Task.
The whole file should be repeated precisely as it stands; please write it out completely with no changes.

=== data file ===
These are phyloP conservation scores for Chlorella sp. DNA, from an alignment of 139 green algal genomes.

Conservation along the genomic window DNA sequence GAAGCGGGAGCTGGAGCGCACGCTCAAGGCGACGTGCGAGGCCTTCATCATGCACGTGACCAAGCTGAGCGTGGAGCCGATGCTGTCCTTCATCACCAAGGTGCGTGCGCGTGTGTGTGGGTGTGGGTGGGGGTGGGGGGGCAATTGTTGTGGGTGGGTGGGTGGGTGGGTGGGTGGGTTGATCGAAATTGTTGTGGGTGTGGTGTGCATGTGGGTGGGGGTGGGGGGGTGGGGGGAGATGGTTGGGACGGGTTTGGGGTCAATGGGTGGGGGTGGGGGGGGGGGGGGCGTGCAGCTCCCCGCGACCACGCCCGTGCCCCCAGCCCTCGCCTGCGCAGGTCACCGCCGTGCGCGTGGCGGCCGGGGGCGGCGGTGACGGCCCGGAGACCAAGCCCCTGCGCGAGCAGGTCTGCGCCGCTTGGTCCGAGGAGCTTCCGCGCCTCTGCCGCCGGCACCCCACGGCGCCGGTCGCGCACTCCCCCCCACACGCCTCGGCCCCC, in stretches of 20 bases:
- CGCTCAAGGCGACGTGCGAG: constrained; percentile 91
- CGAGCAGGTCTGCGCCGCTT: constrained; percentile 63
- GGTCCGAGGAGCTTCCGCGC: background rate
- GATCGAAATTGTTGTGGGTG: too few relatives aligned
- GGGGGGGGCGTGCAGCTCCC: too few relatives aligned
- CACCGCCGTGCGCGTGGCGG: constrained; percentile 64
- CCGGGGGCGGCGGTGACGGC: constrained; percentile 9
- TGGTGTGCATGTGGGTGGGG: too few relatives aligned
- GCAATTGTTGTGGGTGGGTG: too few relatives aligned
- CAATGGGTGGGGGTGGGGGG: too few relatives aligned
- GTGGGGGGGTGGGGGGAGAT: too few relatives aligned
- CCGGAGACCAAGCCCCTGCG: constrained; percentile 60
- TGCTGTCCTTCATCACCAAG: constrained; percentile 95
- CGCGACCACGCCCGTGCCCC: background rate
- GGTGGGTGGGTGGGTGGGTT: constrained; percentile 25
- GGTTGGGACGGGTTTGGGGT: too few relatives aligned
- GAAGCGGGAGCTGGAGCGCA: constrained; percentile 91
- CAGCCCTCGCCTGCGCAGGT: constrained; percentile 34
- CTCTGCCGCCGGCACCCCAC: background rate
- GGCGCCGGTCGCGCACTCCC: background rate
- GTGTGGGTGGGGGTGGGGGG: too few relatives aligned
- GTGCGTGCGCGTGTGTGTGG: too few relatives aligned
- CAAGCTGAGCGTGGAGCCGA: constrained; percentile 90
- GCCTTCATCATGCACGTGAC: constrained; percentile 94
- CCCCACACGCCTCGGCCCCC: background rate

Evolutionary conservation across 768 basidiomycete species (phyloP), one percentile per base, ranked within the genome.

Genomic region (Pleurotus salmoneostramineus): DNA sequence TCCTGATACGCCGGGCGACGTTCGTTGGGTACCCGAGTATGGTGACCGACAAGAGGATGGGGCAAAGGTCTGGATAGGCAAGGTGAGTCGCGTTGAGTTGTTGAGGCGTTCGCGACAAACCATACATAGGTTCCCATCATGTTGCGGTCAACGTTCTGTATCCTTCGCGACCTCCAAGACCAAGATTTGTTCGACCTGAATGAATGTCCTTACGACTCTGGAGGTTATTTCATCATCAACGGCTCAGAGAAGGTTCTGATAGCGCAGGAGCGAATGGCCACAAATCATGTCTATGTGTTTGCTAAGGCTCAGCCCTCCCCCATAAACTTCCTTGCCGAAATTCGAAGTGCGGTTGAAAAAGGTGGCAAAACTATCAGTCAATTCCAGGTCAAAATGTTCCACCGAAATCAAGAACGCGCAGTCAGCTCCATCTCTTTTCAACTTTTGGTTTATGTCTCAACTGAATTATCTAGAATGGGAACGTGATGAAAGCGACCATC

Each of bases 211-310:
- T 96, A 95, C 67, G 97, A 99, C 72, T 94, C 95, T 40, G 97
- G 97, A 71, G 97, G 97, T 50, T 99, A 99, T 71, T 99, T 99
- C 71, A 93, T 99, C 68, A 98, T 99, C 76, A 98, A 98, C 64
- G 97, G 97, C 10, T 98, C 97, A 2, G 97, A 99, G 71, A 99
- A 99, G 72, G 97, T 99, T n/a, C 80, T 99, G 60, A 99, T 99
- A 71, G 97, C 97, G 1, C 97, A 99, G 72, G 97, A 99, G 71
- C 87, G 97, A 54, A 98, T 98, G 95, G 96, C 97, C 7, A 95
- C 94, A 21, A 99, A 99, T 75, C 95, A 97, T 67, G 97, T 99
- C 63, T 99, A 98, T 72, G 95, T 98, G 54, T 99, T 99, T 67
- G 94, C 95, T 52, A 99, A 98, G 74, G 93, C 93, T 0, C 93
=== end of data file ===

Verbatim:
These are phyloP conservation scores for Chlorella sp. DNA, from an alignment of 139 green algal genomes.

Conservation along the genomic window DNA sequence GAAGCGGGAGCTGGAGCGCACGCTCAAGGCGACGTGCGAGGCCTTCATCATGCACGTGACCAAGCTGAGCGTGGAGCCGATGCTGTCCTTCATCACCAAGGTGCGTGCGCGTGTGTGTGGGTGTGGGTGGGGGTGGGGGGGCAATTGTTGTGGGTGGGTGGGTGGGTGGGTGGGTGGGTTGATCGAAATTGTTGTGGGTGTGGTGTGCATGTGGGTGGGGGTGGGGGGGTGGGGGGAGATGGTTGGGACGGGTTTGGGGTCAATGGGTGGGGGTGGGGGGGGGGGGGGCGTGCAGCTCCCCGCGACCACGCCCGTGCCCCCAGCCCTCGCCTGCGCAGGTCACCGCCGTGCGCGTGGCGGCCGGGGGCGGCGGTGACGGCCCGGAGACCAAGCCCCTGCGCGAGCAGGTCTGCGCCGCTTGGTCCGAGGAGCTTCCGCGCCTCTGCCGCCGGCACCCCACGGCGCCGGTCGCGCACTCCCCCCCACACGCCTCGGCCCCC, in stretches of 20 bases:
- CGCTCAAGGCGACGTGCGAG: constrained; percentile 91
- CGAGCAGGTCTGCGCCGCTT: constrained; percentile 63
- GGTCCGAGGAGCTTCCGCGC: background rate
- GATCGAAATTGTTGTGGGTG: too few relatives aligned
- GGGGGGGGCGTGCAGCTCCC: too few relatives aligned
- CACCGCCGTGCGCGTGGCGG: constrained; percentile 64
- CCGGGGGCGGCGGTGACGGC: constrained; percentile 9
- TGGTGTGCATGTGGGTGGGG: too few relatives aligned
- GCAATTGTTGTGGGTGGGTG: too few relatives aligned
- CAATGGGTGGGGGTGGGGGG: too few relatives aligned
- GTGGGGGGGTGGGGGGAGAT: too few relatives aligned
- CCGGAGACCAAGCCCCTGCG: constrained; percentile 60
- TGCTGTCCTTCATCACCAAG: constrained; percentile 95
- CGCGACCACGCCCGTGCCCC: background rate
- GGTGGGTGGGTGGGTGGGTT: constrained; percentile 25
- GGTTGGGACGGGTTTGGGGT: too few relatives aligned
- GAAGCGGGAGCTGGAGCGCA: constrained; percentile 91
- CAGCCCTCGCCTGCGCAGGT: constrained; percentile 34
- CTCTGCCGCCGGCACCCCAC: background rate
- GGCGCCGGTCGCGCACTCCC: background rate
- GTGTGGGTGGGGGTGGGGGG: too few relatives aligned
- GTGCGTGCGCGTGTGTGTGG: too few relatives aligned
- CAAGCTGAGCGTGGAGCCGA: constrained; percentile 90
- GCCTTCATCATGCACGTGAC: constrained; percentile 94
- CCCCACACGCCTCGGCCCCC: background rate

Evolutionary conservation across 768 basidiomycete species (phyloP), one percentile per base, ranked within the genome.

Genomic region (Pleurotus salmoneostramineus): DNA sequence TCCTGATACGCCGGGCGACGTTCGTTGGGTACCCGAGTATGGTGACCGACAAGAGGATGGGGCAAAGGTCTGGATAGGCAAGGTGAGTCGCGTTGAGTTGTTGAGGCGTTCGCGACAAACCATACATAGGTTCCCATCATGTTGCGGTCAACGTTCTGTATCCTTCGCGACCTCCAAGACCAAGATTTGTTCGACCTGAATGAATGTCCTTACGACTCTGGAGGTTATTTCATCATCAACGGCTCAGAGAAGGTTCTGATAGCGCAGGAGCGAATGGCCACAAATCATGTCTATGTGTTTGCTAAGGCTCAGCCCTCCCCCATAAACTTCCTTGCCGAAATTCGAAGTGCGGTTGAAAAAGGTGGCAAAACTATCAGTCAATTCCAGGTCAAAATGTTCCACCGAAATCAAGAACGCGCAGTCAGCTCCATCTCTTTTCAACTTTTGGTTTATGTCTCAACTGAATTATCTAGAATGGGAACGTGATGAAAGCGACCATC

Each of bases 211-310:
- T 96, A 95, C 67, G 97, A 99, C 72, T 94, C 95, T 40, G 97
- G 97, A 71, G 97, G 97, T 50, T 99, A 99, T 71, T 99, T 99
- C 71, A 93, T 99, C 68, A 98, T 99, C 76, A 98, A 98, C 64
- G 97, G 97, C 10, T 98, C 97, A 2, G 97, A 99, G 71, A 99
- A 99, G 72, G 97, T 99, T n/a, C 80, T 99, G 60, A 99, T 99
- A 71, G 97, C 97, G 1, C 97, A 99, G 72, G 97, A 99, G 71
- C 87, G 97, A 54, A 98, T 98, G 95, G 96, C 97, C 7, A 95
- C 94, A 21, A 99, A 99, T 75, C 95, A 97, T 67, G 97, T 99
- C 63, T 99, A 98, T 72, G 95, T 98, G 54, T 99, T 99, T 67
- G 94, C 95, T 52, A 99, A 98, G 74, G 93, C 93, T 0, C 93